I’ve been accused of being legalistic countless times. In fact, any Christian who insists there are things we must do has probably been called legalistic. But, what is legalism and what does it really mean to be legalistic? I think there are at least two negative ways in which a person can be religiously legalistic. Here they are:
1. Trying to Save Yourself
First, there seem to be some Christians who give the impression (or truly believe) that salvation is obtained by keeping the rules well. They leave no room, or very little room, for the grace of God. They seem to preach, “For God so loved the world that He gave the Holy Bible, that whoever keeps it good enough might have everlasting life.”
We need to understand that salvation is necessary because we have all sinned (Romans 3:23) and deserve death (Romans 6:23). The only thing that can erase our sins and put us into a right relationship with God is the blood of Christ (Ephesians 1:27; Hebrews 9:22). Keeping the rules well does not erase sin. And God doesn’t grade on the curve. Whether you’ve sinned once or sinned a million times, you deserve punishment and your ONLY hope is the blood of Jesus Christ.
The question then is, “How do I obtain the blood of Christ? How can I have my sins washed away?” And the answer is pretty simple. This gift is received by faith when you repent of your sins (Acts 2:38), confess Christ as the Son of God (Acts 8:37), and call upon His name through the waters of baptism (Acts 22:16; 1 Peter 3:21; Romans 6:1-7).
God graciously saves those who obediently submit, in humble faith, to His plan of salvation (2 Thessalonians 1:8-9; Hebrews 5:9).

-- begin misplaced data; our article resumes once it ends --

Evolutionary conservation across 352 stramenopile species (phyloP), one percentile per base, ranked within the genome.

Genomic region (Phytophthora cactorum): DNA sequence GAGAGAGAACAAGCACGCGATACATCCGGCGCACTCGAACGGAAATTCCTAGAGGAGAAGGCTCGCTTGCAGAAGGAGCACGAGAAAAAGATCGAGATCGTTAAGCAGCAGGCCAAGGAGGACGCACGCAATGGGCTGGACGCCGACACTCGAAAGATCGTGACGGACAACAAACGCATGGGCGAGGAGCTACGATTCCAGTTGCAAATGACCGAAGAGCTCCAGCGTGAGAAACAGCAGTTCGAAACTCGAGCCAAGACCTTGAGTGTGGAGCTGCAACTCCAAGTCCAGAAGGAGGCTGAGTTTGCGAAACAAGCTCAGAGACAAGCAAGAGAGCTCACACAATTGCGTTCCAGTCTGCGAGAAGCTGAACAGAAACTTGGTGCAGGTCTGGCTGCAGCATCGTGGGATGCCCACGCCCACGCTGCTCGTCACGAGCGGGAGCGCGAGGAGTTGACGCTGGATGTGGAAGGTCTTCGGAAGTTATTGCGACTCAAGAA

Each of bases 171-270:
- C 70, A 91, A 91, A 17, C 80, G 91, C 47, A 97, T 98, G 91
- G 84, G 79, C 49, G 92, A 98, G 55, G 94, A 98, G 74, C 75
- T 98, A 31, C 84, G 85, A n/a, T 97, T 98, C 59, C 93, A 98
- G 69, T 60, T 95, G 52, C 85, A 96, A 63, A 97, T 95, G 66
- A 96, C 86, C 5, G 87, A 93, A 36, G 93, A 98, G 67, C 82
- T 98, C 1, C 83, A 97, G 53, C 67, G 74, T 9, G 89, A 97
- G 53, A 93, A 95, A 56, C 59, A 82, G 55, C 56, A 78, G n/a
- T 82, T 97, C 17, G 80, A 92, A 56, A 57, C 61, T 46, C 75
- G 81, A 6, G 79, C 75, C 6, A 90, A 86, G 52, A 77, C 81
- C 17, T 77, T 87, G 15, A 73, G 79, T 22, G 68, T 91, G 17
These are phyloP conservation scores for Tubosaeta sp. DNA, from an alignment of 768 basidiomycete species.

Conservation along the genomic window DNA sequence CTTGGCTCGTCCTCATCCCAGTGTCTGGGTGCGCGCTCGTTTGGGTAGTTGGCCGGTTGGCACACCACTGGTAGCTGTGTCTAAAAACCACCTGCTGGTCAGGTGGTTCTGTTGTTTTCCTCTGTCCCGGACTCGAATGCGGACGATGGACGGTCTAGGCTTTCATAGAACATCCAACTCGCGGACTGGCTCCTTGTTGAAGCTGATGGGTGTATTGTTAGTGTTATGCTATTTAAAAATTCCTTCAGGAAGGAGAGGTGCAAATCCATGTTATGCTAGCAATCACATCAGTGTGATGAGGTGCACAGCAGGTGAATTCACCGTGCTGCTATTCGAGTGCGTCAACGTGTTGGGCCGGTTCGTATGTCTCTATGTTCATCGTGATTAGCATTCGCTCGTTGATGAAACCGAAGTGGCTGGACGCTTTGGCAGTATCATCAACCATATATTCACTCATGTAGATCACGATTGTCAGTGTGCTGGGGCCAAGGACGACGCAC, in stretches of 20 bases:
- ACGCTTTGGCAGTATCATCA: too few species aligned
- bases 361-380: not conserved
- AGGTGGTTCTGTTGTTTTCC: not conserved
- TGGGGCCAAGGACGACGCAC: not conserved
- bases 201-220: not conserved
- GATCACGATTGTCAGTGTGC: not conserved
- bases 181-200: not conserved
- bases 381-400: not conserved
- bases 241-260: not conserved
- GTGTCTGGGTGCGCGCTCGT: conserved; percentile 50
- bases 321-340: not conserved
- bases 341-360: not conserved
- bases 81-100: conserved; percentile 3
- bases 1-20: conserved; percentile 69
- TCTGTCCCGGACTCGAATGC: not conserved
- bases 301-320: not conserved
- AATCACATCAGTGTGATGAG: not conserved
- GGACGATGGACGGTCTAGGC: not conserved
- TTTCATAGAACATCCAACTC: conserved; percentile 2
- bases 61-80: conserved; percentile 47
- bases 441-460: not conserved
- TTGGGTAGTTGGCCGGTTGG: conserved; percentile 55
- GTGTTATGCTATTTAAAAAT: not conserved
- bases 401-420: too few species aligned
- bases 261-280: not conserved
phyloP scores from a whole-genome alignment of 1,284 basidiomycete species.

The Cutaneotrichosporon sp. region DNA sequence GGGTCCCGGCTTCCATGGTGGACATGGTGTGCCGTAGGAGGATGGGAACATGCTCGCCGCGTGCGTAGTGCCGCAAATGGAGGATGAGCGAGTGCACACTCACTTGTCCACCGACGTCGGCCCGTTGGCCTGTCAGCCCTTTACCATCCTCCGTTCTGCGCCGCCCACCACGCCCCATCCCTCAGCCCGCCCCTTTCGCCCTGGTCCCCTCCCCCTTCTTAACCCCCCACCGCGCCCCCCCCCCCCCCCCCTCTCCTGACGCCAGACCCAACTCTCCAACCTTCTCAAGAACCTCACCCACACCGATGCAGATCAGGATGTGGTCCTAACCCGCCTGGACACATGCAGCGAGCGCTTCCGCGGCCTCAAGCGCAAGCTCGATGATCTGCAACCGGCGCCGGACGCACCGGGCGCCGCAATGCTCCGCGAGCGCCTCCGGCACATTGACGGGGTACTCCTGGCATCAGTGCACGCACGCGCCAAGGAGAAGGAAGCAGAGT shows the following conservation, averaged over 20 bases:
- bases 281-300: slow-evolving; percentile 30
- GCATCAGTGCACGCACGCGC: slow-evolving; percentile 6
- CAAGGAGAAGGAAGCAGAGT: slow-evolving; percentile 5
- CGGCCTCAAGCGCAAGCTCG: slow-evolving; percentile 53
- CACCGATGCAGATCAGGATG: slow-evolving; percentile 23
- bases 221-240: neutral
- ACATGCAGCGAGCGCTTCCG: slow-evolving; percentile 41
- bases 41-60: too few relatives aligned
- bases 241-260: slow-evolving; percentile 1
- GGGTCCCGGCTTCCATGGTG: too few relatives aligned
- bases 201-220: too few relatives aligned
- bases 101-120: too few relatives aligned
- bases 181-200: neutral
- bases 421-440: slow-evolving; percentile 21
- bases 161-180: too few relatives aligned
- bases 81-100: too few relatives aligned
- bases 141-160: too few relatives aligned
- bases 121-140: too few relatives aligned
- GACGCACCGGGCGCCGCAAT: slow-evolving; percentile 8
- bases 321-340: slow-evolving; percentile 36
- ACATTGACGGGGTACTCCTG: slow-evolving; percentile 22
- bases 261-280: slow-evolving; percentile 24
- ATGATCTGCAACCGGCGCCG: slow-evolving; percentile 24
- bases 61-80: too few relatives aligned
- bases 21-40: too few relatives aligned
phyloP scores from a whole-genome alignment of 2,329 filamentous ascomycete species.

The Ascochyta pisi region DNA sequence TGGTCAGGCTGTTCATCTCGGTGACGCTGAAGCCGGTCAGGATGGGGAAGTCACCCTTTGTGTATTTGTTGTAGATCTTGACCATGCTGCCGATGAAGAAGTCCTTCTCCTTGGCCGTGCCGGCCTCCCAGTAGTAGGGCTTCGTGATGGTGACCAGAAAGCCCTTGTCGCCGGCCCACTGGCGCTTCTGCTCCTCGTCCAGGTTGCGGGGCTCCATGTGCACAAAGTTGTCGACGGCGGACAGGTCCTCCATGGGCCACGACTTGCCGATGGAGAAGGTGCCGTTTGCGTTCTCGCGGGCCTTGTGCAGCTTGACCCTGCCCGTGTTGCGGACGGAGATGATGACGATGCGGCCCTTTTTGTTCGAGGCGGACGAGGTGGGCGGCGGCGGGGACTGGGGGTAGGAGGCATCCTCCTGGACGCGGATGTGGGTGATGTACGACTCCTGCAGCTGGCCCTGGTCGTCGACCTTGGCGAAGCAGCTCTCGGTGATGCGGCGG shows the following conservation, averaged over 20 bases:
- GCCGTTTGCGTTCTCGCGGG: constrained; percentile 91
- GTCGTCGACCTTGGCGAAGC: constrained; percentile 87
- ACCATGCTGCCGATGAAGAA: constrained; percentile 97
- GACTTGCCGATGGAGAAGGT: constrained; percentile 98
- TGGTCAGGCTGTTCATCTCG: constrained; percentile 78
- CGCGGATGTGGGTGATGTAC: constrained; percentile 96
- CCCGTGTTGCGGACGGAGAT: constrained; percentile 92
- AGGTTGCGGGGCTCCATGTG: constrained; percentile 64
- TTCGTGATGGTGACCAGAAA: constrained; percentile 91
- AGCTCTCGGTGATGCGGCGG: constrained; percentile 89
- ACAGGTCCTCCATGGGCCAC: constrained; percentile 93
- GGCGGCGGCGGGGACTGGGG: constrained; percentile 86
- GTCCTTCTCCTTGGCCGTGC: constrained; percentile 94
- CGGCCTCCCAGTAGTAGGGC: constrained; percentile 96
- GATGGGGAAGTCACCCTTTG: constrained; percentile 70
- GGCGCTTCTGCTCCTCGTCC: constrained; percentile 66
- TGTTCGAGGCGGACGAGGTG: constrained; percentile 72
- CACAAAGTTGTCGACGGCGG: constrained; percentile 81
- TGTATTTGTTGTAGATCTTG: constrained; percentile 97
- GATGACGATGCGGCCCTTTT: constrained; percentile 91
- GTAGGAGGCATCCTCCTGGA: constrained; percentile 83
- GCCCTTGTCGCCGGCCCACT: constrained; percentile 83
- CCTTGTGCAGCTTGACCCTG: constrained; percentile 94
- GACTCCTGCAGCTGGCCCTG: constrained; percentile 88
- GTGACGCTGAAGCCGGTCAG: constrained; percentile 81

2. Looking for Legal Loopholes
On the other side of the legalism coin are those who treat the Bible as a legal document, full of loopholes to find and exploit. This is not usually called legalism, but I believe it as much legalism as the other. Furthermore, I believe this type of legalism is even more prevalent in our culture today.
These types of legalists use phrases like, “Well, the Bible never says I can’t do this or that; so, it must be ok.” Like the Pharisees in whose footsteps they’re following, they try to catch God on technicalities. Instead of faithful obedience, they look for ways to avoid doing anything they don’t want to do and they look for ways to ease their conscience while they fulfill their fleshly desires.
This is the type of legalism Jesus condemned in the Pharisees. The kind of legalism that made people think they could say all kinds of horrible and evil things about other people, as long as they didn’t murder them. But Jesus said,
“You have heard that it was said to those of old, ‘You shall not murder; and whoever murders will be liable to judgment.’ But I say to you that everyone who is angry with his brother will be liable to judgment; whoever insults his brother will be liable to the council; and whoever says, ‘You fool!’ will be liable to the hell of fire.” (Matthew 5:21–22, ESV)
The kind of legalism that made married men think they could lust over a woman all day long, as long as they didn’t actually have sexual relations with her. But Jesus said,
“You have heard that it was said, ‘You shall not commit adultery.’ But I say to you that everyone who looks at a woman with lustful intent has already committed adultery with her in his heart.” (Matthew 5:27–28, ESV)
This is the same type of legalism that people use when they say, “God is fine with me having a beer or two with my buddies, so long as I’m not technically drunk.” Or, “I can mess around with my girlfriend, so long as we don’t actually have intercourse.”
This is not godly thinking! This is not the heart of one who is trying to please God (2 Corinthians 5:9).
It is not legalistic to be obedient or to think God requires faithful obedience. You cannot honestly read the Bible and think God cares nothing about obedience or that obedience has nothing to do with salvation (Romans 1:4; 16:26; Hebrews 5:9).
However, do not think for a moment that your obedience earns you salvation. The only thing you’ve earned is punishment. Salvation is the gracious gift of God (Ephesians 2:8-9; Romans 3:24). It is a gift we obtain (receive) and maintain through faithfulness to Christ (see John 15:1-11; 1 John 1:7).
I love you and God loves you,
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